Unified Communications Grows Up...to Optimized Communications
It's about using the most desirable or satisfactory tools in order to have the best user experience while achieving the desired goals.
The business communications industry has gone through many changes in the past 45 years--from the Carterfone Decision, to digital communications, to IP, mobile, and most recently to Unified Communications (UC). Unified Communications continues to serve its purpose, but for the most part, vendors and organizations have focused on individual productivity tools such as user clients with softphones, IM and presence. The next stage, unified communications and collaboration (UCC), sought to enhance productivity of individual users as well as communications among teams and groups of workers with conferencing and collaboration tools.
We've come a long way. We now have multiple channels of communication, across a multitude of devices, and multiple deployment models. New channels of communication such as social software have entered the picture, and we're seeing more integration with the contact center for customer interactions, as well as with enterprises' business processes, whether CRM, ERP, or vertical market segment processes and applications.
Users, both employees and customers, have different expectations than in the past. The consumerization of IT and the BYOD trend changed the way people want to work and the tools they want to use. As the saying goes, work is something you do, not a place where you go. The "new normal" is virtual workers and teams, working non-traditional hours, from remote locations, as well as empowered customers that want service on their terms and in the manner that's most convenient for them. Working 9-to-5 from a corporate office building is a thing of the past, and organizations of all sizes and across all verticals need to adapt.
In light of all this, we're about to enter the next phase of business communications. During recent discussions, UCStrategies called this new phase "Optimized Communications." We think this captures the current and future state of our industry pretty well. We welcome your inputs on this nomenclature--please add your comments to this NoJitter post.
The term "optimize" has several definitions, but it boils down to making something as effective, useful, or near perfect as possible, to achieve maximum efficiency, and to get the most out of it.
So, we're thinking that Optimized Communications can be defined as the use of a specific selection of communication and interaction tools and technologies for businesses and organizations in order to optimize organizational goal attainment while delivering an engaging user experience.
Rather than being unified, which it's not, communications should be optimized, allowing workers, teams, and customers to enhance their business interactions and to achieve their defined organizational or customer goals with their choice of endpoint devices while using the best and/or most convenient communication tools at any point in time. This goes beyond the concept of connecting with the right resource at the right time to using the most desirable or satisfactory tools in order to have the best user experience while achieving the desired goals. Whether it's collaborating on a project, interacting with partners, processing a transaction, or engaging with customers, it's all about having the best possible experience, leading to the desired business results.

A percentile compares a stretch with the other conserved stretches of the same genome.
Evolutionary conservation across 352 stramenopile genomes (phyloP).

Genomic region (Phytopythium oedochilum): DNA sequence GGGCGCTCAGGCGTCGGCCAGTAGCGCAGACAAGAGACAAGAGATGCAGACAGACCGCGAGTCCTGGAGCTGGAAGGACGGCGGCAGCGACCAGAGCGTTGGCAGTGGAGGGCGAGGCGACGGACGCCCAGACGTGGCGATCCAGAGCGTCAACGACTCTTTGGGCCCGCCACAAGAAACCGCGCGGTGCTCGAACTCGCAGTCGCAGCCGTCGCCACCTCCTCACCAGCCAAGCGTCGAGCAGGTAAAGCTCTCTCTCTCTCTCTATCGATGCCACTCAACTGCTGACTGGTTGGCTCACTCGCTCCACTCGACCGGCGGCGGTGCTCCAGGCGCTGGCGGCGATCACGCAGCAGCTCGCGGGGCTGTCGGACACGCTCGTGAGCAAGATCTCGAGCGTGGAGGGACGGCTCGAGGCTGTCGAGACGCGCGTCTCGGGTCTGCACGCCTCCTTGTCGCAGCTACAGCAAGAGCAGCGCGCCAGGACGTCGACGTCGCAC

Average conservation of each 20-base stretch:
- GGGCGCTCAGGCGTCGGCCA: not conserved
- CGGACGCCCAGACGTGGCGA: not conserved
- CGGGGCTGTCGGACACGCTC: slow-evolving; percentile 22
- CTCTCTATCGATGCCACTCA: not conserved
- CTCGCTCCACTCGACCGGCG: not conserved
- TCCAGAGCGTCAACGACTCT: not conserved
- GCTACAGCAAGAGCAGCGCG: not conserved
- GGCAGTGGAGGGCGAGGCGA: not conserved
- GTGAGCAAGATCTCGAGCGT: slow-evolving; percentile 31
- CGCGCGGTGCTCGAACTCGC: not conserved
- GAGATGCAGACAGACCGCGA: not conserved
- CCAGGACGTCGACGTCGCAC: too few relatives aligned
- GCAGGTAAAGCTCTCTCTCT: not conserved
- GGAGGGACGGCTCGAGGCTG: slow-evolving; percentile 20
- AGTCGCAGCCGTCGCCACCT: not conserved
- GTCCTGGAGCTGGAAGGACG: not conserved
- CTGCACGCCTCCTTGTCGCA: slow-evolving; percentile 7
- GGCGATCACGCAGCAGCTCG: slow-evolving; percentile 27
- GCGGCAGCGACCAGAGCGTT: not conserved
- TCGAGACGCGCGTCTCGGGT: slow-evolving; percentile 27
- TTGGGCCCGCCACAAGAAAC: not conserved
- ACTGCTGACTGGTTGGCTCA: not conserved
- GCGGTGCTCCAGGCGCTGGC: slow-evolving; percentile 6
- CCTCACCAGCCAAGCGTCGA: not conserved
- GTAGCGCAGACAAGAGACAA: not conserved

Optimized Communications includes the various UC tools and technologies, including:
* Call control
* Social media (both public and private)
* Various channels and media, including voice, text, video, web, etc.
However, Optimized Communications looks at these tools from the perspectives of organizational goals and user effectiveness, rather than focusing on the technology or infrastructure. Optimized Communications includes interactions beyond the enterprise so that organizations can seamlessly collaborate with their customers, suppliers, partners, and others using a blend of public and private, cloud and premise solutions. Technologies such as WebRTC and others will help propel this, but technology is a means to an end, not an end in itself.
A key element of "OC" is context, which enables users to have information they need when interacting with colleagues, customers, partners, and others. Context helps to optimize communications in a variety of ways. For example:
* Users have awareness of the status of the business process they are seeking to advance at the moment, so that minimal time is wasted reviewing, recapping, or re-collecting the necessary information.
* Users have insights into the people they're interacting with, previous interactions and topics of interaction, as well as documents and resources that are part of the process. Users can easily search for and connect with the right resource and person with the necessary expertise when needed.
* Customer service reps have a full understanding of the customer--not just their purchase history, but who they've communicated with at the company regardless of channel, and the results of those interactions.
The goal of Optimized Communications is to produce business results and enable people to use the tools and communication capabilities, devices, and channels they want to use, when they want to use them, and how they want to use them in order to optimize the outcomes for the organization in which they are employed.
We'd love to hear your thoughts on this--is Optimized Communications the right direction and the next stage of business communications? In addition to your comments here, please visit UCStrategies and let us know your thoughts. Or send me an email at firstname.lastname@example.org.